Parents eager for the gift of silence, yet repelled by the idea of toting their kids around with inelegant stoppers stuffed in their tiny mouths, may find an oral alternative in the creation of Henry "Chip" Meahan of Atlantic Highlands, N.J., producer of the ultimate sucker. Meahan's invention, called the Paciface, is a new twist on an old parenting requisite, the pacifier. Pacifaces work like any other pacifier, complete with orthodontic nipples. But the plastic mouth coverings come in three antic styles so far. One version sports a pair of red lips that make even colicky kids look happy. A second comes with a toothy grin. A third flaunts a mustache—perfect for Hallo-weaning. Three new designs, now in the works, will be available by the end of the year.

Meahan, 32, a district manager for the Hoover Company, came up with the idea five years ago when he and his wife, Laura, 31, a buyer for 3M Fiber Optic Products, were strolling in a park and met a friend whose baby was sucking a traditional pacifier. "I thought, 'Babies are so cute, but then you put those ugly things in their mouths,' " he recalls. "Then I thought about those wax lips from Halloween." Laura liked the idea, and so did her father, Tim Brennan, 58, a semiretired engineering executive who agreed to help Chip work on a prototype. "We had a joke," Tim says, remembering the trial-and-error process. "I'd say, 'How's it going, Chip?' and he'd say, 'it sucks.' " Now Pacifaces have been ordered by such toy-business titans as F.A.O. Schwarz and Toys "R" Us. Some 100,000 Pacifaces have been wholesaled since the product was introduced last August (suggested retail price: $5). Brennan and Meahan expect to sell a million of the small soothers this year.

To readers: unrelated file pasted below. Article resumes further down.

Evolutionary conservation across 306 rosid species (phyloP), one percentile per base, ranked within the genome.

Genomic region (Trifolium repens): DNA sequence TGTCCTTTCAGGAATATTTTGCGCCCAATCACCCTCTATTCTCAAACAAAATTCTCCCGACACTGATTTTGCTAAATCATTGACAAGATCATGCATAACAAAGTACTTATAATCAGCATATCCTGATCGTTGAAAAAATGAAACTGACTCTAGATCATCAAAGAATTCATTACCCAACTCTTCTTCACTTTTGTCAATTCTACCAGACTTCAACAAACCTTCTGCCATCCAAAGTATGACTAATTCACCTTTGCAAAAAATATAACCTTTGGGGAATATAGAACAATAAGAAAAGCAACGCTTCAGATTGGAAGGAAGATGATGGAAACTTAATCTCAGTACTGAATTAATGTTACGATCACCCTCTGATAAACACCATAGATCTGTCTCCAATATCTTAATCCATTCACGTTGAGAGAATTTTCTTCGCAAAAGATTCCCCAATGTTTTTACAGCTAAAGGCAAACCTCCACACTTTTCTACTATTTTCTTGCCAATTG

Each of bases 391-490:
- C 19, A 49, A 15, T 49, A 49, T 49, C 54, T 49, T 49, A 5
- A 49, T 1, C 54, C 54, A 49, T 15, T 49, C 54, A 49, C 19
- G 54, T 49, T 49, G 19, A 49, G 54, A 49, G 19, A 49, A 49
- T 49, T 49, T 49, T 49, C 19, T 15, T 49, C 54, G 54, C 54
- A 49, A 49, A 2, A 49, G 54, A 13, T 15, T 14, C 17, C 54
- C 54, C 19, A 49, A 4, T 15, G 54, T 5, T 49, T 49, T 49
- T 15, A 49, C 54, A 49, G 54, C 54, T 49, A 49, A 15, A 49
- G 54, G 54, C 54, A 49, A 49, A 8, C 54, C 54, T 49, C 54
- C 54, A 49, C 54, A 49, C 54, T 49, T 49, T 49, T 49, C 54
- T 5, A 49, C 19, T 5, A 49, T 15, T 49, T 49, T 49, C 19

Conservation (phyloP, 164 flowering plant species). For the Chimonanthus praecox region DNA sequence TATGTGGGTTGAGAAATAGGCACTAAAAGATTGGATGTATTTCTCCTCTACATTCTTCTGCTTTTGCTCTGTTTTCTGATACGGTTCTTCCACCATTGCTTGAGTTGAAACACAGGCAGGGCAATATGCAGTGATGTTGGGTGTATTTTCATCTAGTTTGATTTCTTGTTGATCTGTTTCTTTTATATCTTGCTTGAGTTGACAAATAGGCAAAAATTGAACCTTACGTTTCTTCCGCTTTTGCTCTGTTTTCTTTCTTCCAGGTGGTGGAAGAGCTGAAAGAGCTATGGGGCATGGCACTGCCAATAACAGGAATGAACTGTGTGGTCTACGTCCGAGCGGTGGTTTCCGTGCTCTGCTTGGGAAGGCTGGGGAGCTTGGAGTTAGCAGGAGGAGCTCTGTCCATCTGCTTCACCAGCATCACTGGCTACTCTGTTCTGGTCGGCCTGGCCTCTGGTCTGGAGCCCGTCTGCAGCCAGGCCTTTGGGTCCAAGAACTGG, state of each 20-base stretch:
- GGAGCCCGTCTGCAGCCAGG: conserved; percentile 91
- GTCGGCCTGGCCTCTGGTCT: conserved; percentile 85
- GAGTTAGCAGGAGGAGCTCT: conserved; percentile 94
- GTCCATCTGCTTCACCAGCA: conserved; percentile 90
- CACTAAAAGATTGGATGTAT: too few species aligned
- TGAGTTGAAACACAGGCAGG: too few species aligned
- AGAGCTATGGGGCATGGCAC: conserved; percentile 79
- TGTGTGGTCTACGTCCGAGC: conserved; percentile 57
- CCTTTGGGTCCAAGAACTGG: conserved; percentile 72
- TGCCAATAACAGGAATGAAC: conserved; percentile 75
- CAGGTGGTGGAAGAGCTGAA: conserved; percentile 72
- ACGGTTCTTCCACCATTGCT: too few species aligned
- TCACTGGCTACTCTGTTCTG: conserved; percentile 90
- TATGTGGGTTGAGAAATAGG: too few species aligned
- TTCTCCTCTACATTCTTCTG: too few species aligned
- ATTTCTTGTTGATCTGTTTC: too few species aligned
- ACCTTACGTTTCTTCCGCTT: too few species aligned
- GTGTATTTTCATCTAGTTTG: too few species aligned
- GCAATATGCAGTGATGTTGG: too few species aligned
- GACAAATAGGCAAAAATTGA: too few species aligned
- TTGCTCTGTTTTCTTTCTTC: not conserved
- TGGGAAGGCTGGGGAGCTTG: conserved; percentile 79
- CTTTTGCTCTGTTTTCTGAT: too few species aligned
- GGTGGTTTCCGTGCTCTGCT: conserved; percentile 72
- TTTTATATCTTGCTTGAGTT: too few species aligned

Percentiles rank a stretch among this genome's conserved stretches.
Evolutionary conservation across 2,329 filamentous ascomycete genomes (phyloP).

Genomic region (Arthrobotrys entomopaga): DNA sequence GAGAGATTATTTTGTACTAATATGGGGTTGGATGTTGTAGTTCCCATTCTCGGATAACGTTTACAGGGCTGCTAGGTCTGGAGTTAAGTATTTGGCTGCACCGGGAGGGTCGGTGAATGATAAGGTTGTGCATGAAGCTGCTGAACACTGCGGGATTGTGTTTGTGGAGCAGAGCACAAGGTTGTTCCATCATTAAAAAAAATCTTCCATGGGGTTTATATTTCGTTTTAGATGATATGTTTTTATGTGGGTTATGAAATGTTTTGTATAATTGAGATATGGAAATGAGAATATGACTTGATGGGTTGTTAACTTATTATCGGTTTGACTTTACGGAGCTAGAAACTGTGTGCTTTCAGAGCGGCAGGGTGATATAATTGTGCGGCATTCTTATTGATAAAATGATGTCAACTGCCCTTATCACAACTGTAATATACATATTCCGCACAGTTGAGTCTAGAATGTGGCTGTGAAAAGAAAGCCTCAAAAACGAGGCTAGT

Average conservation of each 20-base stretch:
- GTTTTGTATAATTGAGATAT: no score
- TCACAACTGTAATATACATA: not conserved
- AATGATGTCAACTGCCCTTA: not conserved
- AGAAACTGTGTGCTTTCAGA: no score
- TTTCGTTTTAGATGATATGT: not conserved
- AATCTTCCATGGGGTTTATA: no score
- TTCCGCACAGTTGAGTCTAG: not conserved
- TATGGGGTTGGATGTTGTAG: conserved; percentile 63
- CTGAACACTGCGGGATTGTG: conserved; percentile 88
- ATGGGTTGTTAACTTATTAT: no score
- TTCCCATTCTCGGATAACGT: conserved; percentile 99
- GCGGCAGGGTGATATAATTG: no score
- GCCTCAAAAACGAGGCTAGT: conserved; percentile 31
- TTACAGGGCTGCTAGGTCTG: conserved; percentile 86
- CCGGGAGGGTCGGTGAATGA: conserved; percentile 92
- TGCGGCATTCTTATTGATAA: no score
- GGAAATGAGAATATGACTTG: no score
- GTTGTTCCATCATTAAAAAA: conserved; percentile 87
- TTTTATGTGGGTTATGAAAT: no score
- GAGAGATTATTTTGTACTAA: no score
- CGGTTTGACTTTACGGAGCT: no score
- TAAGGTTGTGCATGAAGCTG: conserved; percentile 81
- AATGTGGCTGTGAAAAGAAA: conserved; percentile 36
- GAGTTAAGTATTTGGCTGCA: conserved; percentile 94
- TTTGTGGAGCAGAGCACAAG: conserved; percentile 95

Meahan says he is well prepared for the day he may have children of his own: "I have a warehouse full of pacifiers." He feels most small fry get the joke. "Little kids have a pretty good sense of humor," he says. "My sister's 1-year-old thinks he's a riot." Confirmation of the hilarity comes from Vero Beach, Fla., customer Heidi Rose, who says that when she took her 7-month-old son, Freddie, to the mall wearing a Paciface, he stole the show. "He enjoyed the attention," she says, "as much as my husband and I did."

Nobody, though, is savoring the spotlight as much as Meahan. "It's not how I planned to make a name for myself," he says, "but it's a great way to be remembered."